by Marti Cardi, Esq. - Vice President, Product Compliance
August 13, 2019
The Department of Labor rolled out two new developments last week just in time to leave for August vacations: First, a new opinion letter addressing whether FMLA covers time taken for specialized child educational meetings; and second, drafts of new (and improved) FMLA certification forms for public comment.
Let’s dig in!
DOL Opinion Letter FMLA2019-2-A – Meetings for Child’s Individualized Educational Program
On August 8, 2019, the DOL released Opinion Letter FMLA2019-2-A relating to whether attending a meeting to discuss a child’s Individualized Education Program (IEP) qualifies as FMLA leave.
A bit of background: The Individuals with Disabilities Education Act (IDEA) requires public schools to develop an IEP for a child who receives special education and related services with input from the child and the child’s parents, teachers, school administrators, and related services personnel. Under the IDEA, “related services” include such services as audiology services, counseling services, medical services, physical therapy, psychological services, speech-language pathology services, rehabilitation counseling services, among others.
The individual who requested the opinion letter explained the situation as follows
You explain that your children receive pediatrician-prescribed occupational, speech, and physical therapy provided by their school district, and that four times a year their school holds CSE/IEP meetings to review their educational and medical needs, well-being, and progress. You explain that these meetings include participation by “a speech pathologist, school psychologist, occupational therapist and/or physical therapist employed or contracted by the school district to provide services to the … child under the child’s IEP,” as well as teachers and school administrators. These participants provide updates regarding your children’s progress and areas of concern; review recommendations made by your children’s doctors; review any new test results; and may make recommendations for additional therapy. You ask if your wife may use intermittent FMLA leave for the care of a child to attend these meetings.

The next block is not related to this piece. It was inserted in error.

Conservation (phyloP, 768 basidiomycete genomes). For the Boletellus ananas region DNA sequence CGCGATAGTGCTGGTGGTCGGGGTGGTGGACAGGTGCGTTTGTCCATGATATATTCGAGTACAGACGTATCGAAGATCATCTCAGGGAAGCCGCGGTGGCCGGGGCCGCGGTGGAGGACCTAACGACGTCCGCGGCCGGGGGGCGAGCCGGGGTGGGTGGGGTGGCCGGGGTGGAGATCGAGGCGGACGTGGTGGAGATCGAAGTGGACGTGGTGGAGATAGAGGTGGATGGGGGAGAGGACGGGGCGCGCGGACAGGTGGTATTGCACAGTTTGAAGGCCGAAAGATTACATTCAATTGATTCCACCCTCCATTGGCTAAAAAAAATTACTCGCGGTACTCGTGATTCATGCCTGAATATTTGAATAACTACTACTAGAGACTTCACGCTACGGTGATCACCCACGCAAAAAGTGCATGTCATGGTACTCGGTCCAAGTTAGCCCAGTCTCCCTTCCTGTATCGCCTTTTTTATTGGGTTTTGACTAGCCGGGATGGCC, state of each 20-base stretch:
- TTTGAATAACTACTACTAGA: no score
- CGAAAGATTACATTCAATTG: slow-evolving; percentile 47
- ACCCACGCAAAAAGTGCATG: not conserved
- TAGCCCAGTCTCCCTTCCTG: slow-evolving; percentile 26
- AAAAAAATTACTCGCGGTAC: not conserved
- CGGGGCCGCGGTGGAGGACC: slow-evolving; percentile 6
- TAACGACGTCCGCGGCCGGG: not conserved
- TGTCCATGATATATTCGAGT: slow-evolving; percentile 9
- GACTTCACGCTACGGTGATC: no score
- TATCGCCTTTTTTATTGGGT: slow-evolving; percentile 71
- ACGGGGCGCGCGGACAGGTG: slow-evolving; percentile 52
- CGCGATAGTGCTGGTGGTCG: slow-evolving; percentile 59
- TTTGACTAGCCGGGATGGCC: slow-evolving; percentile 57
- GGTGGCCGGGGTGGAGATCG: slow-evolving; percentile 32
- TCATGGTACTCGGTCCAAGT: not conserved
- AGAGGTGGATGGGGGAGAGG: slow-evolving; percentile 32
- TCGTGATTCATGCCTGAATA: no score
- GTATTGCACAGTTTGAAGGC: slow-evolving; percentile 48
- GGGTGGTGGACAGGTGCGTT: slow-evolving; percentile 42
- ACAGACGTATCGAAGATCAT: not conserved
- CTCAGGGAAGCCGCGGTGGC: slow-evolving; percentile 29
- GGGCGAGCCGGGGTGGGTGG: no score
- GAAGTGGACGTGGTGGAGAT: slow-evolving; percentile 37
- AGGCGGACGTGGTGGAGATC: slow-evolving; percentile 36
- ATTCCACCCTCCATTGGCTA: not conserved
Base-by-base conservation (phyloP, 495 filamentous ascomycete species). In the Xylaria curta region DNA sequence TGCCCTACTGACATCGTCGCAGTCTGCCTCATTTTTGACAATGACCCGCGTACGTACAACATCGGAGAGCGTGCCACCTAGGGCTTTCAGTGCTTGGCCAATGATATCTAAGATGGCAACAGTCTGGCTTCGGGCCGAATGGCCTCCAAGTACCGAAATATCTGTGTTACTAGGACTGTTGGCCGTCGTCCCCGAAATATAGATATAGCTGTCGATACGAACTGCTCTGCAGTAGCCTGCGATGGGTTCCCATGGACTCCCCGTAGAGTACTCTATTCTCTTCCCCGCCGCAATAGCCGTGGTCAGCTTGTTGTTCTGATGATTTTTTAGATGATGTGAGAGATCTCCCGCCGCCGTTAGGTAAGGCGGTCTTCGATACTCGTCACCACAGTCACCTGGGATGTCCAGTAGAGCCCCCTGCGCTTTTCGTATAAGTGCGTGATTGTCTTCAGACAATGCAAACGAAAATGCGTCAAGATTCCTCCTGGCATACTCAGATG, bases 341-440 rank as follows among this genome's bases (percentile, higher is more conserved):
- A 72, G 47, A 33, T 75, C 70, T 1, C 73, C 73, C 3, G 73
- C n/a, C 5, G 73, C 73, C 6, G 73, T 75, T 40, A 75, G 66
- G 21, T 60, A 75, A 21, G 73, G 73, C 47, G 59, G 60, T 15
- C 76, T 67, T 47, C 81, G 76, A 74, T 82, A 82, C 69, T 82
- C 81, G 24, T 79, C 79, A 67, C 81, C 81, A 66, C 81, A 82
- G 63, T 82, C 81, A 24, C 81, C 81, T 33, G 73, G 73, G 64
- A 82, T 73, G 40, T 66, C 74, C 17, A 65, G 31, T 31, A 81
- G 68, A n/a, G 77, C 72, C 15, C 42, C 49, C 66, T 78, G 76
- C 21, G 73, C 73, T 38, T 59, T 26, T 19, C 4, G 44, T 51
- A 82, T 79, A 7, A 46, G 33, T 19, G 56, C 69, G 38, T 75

I include these details here so it is clear that these are not your everyday parent-teacher conferences or disciplinary meetings – which would generally not be covered by FMLA.
The DOL determined that these meetings did in fact qualify for FMLA intermittent leave. The wife’s (mother’s) attendance at these CSE/IEP meetings is “care for a family member … with a serious health condition” under 29 C.F.R. § 825.100(a). And, care for a family member can include “mak[ing] arrangements for changes in care.” Such FMLA coverage does not require the child’s doctor to be present nor require that the child be receiving treatment at the meetings – providing “care” is sufficient.